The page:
On Thursday, March 9, the temperature finally rose to give us our first warm sunny spring day.

As I left the house at 11 o'clock I thought to myself ' Ah, this is brimstone butterfly weather'

Sure enough, thirty seconds later a bright yellow male flew towards me looking rather like an animated daffodil!

A few minutes later I received a text informing me that another one had been spotted in Northamptonshire.

It is thought that the noun 'butterfly' is derived from the old English 'butter-coloured fly', used centuries ago and its life-cycle dispels the myth that butterflies live for just a day.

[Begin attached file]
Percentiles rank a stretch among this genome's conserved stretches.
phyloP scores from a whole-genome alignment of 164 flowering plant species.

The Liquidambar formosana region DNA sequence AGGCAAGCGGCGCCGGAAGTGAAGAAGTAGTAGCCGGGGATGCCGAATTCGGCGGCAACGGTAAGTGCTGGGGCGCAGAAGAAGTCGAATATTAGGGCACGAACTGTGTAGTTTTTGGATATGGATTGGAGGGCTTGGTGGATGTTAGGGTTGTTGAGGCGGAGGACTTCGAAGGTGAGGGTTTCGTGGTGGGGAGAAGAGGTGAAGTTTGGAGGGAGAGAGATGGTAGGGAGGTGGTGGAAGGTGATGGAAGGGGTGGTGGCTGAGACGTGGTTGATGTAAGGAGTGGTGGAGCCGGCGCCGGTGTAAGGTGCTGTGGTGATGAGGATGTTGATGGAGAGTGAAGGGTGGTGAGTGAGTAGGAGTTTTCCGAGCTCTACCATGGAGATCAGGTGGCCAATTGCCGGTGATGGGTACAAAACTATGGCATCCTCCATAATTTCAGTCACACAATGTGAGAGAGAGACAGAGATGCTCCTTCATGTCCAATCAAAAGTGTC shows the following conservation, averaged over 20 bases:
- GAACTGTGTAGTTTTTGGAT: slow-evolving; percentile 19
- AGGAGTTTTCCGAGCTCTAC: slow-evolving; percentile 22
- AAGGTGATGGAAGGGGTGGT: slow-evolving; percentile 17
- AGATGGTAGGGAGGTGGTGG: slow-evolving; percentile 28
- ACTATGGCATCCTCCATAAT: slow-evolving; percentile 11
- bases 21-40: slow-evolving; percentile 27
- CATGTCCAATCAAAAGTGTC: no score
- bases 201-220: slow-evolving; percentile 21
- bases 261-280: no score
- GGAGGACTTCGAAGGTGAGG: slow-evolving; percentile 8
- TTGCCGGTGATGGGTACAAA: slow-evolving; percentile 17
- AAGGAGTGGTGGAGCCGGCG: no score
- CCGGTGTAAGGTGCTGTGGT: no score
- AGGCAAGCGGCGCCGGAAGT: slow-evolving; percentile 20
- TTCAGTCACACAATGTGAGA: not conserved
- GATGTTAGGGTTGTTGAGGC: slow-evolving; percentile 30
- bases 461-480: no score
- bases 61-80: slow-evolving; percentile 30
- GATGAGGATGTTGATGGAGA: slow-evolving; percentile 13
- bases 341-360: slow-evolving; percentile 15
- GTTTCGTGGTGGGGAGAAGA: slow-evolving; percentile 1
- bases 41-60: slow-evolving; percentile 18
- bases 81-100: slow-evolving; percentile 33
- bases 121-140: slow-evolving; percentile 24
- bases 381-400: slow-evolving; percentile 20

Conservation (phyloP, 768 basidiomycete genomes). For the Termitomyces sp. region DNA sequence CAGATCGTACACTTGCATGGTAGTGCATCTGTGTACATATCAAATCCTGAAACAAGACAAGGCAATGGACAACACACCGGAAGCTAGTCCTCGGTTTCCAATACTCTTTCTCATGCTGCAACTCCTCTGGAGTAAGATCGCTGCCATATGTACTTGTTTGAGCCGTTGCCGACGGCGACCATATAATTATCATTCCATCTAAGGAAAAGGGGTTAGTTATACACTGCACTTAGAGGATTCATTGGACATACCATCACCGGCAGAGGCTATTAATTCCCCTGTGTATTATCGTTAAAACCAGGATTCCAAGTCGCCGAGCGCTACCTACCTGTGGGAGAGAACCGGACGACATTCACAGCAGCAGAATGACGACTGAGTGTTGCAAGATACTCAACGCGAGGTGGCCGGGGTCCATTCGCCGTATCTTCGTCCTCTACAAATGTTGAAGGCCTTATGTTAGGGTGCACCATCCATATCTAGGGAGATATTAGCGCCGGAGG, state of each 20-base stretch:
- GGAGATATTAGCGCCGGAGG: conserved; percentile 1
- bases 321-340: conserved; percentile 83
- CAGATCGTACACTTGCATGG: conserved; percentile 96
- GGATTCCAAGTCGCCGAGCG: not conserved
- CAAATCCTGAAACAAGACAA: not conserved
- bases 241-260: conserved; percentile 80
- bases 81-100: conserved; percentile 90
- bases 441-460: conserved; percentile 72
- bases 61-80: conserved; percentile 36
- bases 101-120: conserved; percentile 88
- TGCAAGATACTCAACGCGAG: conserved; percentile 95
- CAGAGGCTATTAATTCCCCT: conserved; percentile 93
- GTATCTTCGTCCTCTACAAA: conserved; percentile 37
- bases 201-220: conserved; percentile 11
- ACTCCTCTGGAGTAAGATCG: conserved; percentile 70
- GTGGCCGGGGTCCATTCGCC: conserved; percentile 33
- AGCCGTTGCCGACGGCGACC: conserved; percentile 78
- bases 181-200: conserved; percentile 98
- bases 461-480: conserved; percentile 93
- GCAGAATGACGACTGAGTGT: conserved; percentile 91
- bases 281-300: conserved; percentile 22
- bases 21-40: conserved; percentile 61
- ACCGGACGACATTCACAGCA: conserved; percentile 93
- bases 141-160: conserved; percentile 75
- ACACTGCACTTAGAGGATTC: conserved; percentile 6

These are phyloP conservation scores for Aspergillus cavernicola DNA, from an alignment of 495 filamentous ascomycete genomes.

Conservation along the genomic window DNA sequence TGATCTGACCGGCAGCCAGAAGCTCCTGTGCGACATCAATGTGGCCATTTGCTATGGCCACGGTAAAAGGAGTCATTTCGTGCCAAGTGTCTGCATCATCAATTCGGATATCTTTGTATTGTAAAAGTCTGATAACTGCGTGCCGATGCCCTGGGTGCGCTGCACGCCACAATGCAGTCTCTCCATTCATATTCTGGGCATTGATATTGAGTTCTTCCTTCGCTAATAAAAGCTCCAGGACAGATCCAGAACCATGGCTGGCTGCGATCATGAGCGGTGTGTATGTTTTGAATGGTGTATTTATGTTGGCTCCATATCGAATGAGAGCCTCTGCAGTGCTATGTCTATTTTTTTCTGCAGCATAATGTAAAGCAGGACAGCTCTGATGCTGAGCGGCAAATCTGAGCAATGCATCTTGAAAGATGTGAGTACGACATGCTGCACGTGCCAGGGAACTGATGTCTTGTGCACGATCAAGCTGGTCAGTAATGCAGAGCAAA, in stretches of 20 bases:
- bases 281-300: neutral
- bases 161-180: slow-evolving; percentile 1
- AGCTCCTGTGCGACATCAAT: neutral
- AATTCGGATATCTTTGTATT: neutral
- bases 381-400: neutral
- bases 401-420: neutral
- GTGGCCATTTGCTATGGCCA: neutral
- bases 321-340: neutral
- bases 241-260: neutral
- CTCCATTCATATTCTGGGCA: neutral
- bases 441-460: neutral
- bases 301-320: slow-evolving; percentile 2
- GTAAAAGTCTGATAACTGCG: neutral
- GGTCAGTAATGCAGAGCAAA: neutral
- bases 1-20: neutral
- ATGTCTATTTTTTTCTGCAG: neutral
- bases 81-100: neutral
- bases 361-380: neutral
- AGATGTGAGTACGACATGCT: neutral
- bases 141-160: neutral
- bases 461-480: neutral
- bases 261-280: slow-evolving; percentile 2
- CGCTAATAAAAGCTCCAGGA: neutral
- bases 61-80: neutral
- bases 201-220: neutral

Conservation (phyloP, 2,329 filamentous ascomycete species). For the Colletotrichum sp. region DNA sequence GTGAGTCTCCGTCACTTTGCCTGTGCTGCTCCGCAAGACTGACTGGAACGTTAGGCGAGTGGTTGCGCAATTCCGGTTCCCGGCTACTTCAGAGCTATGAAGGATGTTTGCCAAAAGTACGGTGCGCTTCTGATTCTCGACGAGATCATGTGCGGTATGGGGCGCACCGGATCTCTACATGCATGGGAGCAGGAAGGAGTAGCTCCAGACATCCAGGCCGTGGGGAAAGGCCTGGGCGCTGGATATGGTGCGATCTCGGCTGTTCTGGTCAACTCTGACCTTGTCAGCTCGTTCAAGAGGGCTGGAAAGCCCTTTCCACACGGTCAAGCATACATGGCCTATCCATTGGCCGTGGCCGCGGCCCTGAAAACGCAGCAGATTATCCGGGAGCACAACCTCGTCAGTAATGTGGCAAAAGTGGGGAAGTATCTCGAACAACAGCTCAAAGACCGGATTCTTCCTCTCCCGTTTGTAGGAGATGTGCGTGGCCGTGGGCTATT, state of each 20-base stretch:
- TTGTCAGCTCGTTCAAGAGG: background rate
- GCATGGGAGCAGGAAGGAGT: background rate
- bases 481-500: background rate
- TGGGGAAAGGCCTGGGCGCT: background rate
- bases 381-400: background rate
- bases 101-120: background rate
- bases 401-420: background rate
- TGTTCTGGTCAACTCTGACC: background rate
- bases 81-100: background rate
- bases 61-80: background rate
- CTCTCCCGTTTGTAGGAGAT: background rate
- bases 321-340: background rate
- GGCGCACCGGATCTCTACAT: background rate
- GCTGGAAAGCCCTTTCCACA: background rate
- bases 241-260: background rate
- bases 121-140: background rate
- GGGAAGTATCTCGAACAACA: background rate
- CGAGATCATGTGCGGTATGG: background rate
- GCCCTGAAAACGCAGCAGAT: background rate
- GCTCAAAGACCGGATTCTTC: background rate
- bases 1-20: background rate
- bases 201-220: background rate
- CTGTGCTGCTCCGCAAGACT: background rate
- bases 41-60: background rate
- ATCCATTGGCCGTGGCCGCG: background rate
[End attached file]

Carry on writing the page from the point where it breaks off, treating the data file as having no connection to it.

In fact the brimstone is our longest lived species at just under a year. Hibernating in ivy or beneath bramble leaves the butterfly appears from the first warm February or March morning and flies until late May.

Eggs are laid on buckthorn and the new brood will be on the wing from July but will not breed until the following spring.

Brimstones fly rapidly around woodland margins and glades being especially fond of bluebells as a nectar source.

They are true sun worshippers and directly a cloud appears they drop down to shelter somewhere, always with wings closed.

The photo shows the male. The female is a very light greenish-white.